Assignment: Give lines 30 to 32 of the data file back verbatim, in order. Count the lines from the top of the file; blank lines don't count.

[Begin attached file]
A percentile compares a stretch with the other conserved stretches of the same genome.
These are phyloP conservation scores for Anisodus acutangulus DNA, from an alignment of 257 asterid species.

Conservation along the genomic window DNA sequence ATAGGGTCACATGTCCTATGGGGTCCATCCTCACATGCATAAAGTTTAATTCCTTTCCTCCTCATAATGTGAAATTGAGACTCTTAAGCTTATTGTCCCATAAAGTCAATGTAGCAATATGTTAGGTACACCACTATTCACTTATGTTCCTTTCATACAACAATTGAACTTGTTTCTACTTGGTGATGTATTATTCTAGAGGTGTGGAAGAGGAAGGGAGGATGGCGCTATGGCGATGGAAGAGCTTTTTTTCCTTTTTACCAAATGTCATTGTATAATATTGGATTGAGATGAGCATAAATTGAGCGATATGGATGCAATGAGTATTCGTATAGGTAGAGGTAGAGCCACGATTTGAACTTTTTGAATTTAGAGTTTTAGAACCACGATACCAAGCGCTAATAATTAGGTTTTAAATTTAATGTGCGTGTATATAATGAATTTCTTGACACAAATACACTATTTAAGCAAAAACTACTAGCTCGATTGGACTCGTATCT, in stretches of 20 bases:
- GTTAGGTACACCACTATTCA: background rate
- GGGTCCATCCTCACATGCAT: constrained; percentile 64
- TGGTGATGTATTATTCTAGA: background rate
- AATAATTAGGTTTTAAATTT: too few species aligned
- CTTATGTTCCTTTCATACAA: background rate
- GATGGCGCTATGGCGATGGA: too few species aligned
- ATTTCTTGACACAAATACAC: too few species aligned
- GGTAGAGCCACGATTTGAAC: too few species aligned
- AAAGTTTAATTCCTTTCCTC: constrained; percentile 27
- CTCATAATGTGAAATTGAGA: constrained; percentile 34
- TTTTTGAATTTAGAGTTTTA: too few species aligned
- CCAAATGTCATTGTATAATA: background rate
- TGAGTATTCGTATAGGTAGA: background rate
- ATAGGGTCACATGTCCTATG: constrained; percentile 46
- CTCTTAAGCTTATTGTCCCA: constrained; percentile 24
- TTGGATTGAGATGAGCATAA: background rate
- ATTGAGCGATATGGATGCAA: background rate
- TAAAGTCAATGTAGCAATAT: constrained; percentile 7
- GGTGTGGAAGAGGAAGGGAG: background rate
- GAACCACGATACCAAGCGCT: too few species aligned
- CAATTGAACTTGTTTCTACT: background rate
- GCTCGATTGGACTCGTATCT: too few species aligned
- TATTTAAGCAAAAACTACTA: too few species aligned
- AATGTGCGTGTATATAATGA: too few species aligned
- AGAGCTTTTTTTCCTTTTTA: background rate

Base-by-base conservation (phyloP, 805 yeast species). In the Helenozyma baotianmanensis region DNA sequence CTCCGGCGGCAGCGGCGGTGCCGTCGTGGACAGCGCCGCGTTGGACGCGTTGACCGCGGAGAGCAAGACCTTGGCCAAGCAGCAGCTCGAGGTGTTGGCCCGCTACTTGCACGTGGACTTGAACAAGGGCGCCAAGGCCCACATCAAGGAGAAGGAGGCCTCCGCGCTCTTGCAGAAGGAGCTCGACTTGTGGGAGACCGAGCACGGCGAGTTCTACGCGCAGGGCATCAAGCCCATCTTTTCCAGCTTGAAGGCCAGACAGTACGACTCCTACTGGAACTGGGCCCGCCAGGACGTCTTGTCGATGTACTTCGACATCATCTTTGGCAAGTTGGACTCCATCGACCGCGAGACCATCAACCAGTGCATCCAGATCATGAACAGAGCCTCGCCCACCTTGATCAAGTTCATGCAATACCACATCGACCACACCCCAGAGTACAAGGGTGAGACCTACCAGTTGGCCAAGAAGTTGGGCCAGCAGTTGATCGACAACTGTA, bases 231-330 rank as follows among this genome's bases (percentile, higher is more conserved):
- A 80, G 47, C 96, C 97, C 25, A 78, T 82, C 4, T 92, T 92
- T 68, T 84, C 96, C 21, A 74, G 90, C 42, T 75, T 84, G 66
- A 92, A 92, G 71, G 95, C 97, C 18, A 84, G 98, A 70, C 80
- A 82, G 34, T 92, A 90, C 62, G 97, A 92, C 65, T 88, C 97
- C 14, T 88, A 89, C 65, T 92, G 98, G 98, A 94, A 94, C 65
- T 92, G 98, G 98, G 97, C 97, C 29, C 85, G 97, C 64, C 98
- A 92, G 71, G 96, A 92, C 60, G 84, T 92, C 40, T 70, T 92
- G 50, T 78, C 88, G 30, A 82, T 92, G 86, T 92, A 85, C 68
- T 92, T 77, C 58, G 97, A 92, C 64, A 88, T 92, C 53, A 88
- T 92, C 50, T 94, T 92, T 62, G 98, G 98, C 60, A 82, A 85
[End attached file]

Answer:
- A 80, G 47, C 96, C 97, C 25, A 78, T 82, C 4, T 92, T 92
- T 68, T 84, C 96, C 21, A 74, G 90, C 42, T 75, T 84, G 66
- A 92, A 92, G 71, G 95, C 97, C 18, A 84, G 98, A 70, C 80